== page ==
PMID: 17585901 [PubMed - in process]





    (Very) large doses have the opposite effect on monoamines;



    1: Life Sci. 2004 Oct 1;75(20):2451-62. Links

    Anxiolytic effect of berberine on exploratory activity of the mouse in two experimental anxiety models: interaction with drugs acting at 5-HT receptors.Peng WH, Wu CR, Chen CS, Chen CF, Leu ZC, Hsieh MT.

    Graduated Institute of Chinese Pharmaceutical Sciences, China Medical University, 91 Hsueh Shih Rd., Taichung 404, Taiwan, ROC.



    The aim of this study was to assess the anxiolytic effect of berberine (abbrev. BER) using two experimental anxiety models in the mouse. In the black and white test of anxiety, berberine (100, 500 mg/kg) produced an increase in the first time entry, time spent in the white section, and total changes between two compartments. On the other hand, in the elevated plus-maze test, berberine (100, 500 mg/kg) produced an increase in the time spent and arm entries in the open arms, and a decrease in the time spent and arm entries in the closed arms. Berberine (500 mg/kg) decreased locomotor activity in mice. Furthermore, BER at 100, 500 mg/kg decreased concentrations of NE, DA and 5-HT, and increased the concentrations of VMA, HVA and 5-HIAA in the brain stem. BER also attenuated the anxiogenic effect of WAY-100635, 8-OH DPAT and DOI and enhanced the anxiolytic effect of BUS, p-MPPI and RIT in the elevated plus-maze. These results suggested that berberine at 100 mg/kg had a significant anxiolytic-like effect, which was similar to that observed with 1 mg/kg diazepam and 2 mg/kg buspirone. The anxiolytic mechanism of BER might be related to the increase in turnover rates of monoamines in the brain stem and decreased serotonergic system activity. Moreover, BER decreased serotonergic system activity via activation of somatodendritic 5-HT1A autoreceptors and inhibition of postsynaptic 5-HT1A and 5-HT2 receptors.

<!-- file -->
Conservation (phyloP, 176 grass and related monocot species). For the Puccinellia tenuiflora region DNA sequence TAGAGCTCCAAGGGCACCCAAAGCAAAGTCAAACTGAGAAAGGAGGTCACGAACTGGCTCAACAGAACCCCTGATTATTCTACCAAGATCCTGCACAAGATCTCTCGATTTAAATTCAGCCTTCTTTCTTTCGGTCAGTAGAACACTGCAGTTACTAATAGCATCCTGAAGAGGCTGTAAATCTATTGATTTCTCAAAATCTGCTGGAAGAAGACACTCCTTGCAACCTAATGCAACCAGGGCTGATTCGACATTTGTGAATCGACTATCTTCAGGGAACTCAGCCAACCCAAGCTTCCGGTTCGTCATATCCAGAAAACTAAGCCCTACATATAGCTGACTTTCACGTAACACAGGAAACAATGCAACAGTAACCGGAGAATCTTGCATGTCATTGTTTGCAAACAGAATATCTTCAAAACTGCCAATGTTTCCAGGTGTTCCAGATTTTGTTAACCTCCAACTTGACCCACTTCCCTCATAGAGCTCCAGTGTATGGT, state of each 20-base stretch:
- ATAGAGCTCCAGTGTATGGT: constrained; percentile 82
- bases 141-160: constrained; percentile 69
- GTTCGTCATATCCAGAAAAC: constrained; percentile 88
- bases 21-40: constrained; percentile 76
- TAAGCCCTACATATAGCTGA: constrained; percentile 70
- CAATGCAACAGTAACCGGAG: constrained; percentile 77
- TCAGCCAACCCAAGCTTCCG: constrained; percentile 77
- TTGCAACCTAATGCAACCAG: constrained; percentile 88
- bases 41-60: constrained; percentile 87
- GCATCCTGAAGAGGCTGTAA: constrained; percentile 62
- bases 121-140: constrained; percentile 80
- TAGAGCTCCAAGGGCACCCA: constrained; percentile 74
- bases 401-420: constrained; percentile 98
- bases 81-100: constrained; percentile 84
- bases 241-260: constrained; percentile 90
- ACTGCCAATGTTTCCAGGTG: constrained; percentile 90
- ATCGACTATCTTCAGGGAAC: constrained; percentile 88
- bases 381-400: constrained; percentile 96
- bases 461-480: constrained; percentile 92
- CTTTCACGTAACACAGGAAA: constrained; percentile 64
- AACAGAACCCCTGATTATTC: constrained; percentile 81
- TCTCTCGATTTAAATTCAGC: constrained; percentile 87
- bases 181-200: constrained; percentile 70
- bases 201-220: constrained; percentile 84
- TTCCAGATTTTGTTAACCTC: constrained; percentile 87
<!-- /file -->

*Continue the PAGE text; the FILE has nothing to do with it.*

PMID: 15350820 [PubMed - indexed for MEDLINE]



    This is interesting - action of berberine on mouse models of AD, and some interesting data on this molecule;



    http://www.biomedcentral.com/1471-2202/7/78



    "So berberine might be a very promising drug to treat the cardiac disease, stroke, diabetes and hyperlipoidemia and chronic inflammation diseases. So far, whether berberine might be beneficial to AD by decreasing the inflammation factors expression has not been studied. To test the hypothesis that berberine might inhibit the inflammation factors IL-1β and iNOS expression in the rat model of AD, we used the rat model of AD established by injecting Aβ(1–40)(5 μg) into the bilateral hippocampuses with stereotaxic coordinates and gave the rats berberine chloride (50 mg/kg) intragastricly for 14 days. It was very surprising that we found berberine chloride could significantly ameliorate the spatial memory impairment and increase these two factors expression."



    Also that link looks at some of the controversies regarding inflammatory markers in AD.



    ....and from Wiki, on its anti-microbial properties;





    Berberine is considered an ineffective antibiotic, but this perception is due to observations of its activity as an isolated compound; when tested in conjunction with other biochemical substances simultaneously by elaborated by the barberry plant, then berberine is indeed an effective antibiotic - promoted by the substances that are responsible for deactivating Multidrug Resistance pumps in bacteria and restoring the activity of the berberine.[4]. As Lewis puts it: "Plants have faced the problem of microbial multidrug resistance for far longer than we have, and their solution is apparently to use a combination of an antibiotic with an MDR inhibitor. Emulating Nature's strategy and potentiating antibiotics with MDR inhibitors can be an effective strategy against drug-resistant microorganisms."
    ------



    These ideas are released under a Creative Commons Share and Share alike license

  2. #2
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    anyone tried this for depression/anxiety?
    poison saves, poison kills